The Black Atlas Singled Out Week: Moonsong: The Black Atlas News
I was on the A train headed uptown after having purchased the Marseilles Tarot deck at a small retailer of curios and cards, a local haunt in Manhattan's West Village at that time. At first I was unsure whether or not to take the deck out right there in the shaky subway car, or wait 'til I was home, at my desk. However, at last I was compelled. Lifting the lid, I turned the box upside down and let the deck slide into my palm. I looked over to my left, at my girlfriend at the time. She was asleep, with her head on the train car wall. Feeling a little nervous and excited, I began to shuffle the cards facedown, without looking at them. I was trying to go by feel. I had done this many times before. I cut the deck and drew a card: La Lune.
The colors were stark, and the artwork somewhat crude, but the sight of it seemed to literally evoke a resonant note somewhere inside my body. The crustacean crawling forth from waters of untold depth, the howling dogs beside the trail that leads winding over the horizon to the foreign city, the moon heavy and low in the night sky. All familiar symbols to me, but somehow seen for the first time. I put the card back in to the deck and began shuffling again. Vigorously. Thoroughly. Cutting the deck once more, I drew the first card on top yet again: La Lune. I felt a chill run through me. Immediately, I glanced up at my girlfriend, still asleep next to me. She had not seen me draw the card twice consecutively.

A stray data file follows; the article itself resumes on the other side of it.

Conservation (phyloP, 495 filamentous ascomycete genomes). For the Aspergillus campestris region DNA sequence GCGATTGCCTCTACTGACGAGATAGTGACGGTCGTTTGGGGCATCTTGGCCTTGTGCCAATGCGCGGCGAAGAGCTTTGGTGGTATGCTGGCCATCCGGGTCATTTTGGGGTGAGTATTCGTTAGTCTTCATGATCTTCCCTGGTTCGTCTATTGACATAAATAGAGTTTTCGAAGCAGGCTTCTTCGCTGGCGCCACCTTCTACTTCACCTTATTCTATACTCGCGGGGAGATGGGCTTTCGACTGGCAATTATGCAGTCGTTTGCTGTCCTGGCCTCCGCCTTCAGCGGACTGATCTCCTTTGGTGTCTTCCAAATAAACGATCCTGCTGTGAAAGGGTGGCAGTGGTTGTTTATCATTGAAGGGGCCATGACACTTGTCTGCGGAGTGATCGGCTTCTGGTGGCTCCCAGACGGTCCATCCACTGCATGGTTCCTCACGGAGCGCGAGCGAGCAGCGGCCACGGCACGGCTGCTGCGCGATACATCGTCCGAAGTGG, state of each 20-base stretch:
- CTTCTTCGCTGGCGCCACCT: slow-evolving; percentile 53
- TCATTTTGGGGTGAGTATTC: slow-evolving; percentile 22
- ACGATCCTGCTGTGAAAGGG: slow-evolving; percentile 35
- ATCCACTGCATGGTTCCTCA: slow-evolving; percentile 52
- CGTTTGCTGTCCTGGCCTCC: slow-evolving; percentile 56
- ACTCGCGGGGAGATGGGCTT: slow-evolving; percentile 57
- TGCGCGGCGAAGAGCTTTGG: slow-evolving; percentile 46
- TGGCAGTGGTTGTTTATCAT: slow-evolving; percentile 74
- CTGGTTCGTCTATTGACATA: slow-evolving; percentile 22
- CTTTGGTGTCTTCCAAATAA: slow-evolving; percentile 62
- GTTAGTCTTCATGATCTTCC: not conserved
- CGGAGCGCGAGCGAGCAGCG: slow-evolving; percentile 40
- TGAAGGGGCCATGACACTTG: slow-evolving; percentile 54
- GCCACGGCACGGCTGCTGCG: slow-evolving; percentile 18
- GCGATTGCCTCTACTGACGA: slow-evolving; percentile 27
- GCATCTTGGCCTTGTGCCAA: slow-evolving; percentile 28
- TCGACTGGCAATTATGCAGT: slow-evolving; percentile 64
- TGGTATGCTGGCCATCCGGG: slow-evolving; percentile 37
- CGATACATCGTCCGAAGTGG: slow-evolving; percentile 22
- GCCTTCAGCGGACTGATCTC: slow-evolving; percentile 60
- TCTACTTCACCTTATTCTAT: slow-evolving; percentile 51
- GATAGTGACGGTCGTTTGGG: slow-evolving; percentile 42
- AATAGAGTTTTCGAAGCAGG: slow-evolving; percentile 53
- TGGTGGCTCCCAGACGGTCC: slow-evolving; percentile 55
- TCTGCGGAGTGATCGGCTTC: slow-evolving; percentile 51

Later that night, I sat at my desk, alone, with the deck in front of me. Almost afraid of what may happen, I shuffled the cards again, cutting the deck three times now. After a deep breath and a moment's hesitation, I drew once more: La Lune.
The Moon is the eighteenth Tarot Trump of the Major Arcana. Its symbolism includes the realm of mysticism, the exploration of the unconscious world of dream images. A few nights later, I would write "Moonsong" almost in its entirety. Inspired by the recurrent Tarot card, I wrote the lyrics entirely stream of consciousness, drawing from first thoughts, and dreamlike imagery that appeared while writing. The subject most present to me in this song is the dreamlike underworld, where images from the wellspring of creativity and meaning abut and intrude upon the waking mind's rigid rationality. Most significantly, much like my experience on the subway train, these images are experiences in themselves, which we may never truly share with another person. We are the sole witness to our own dreamlife.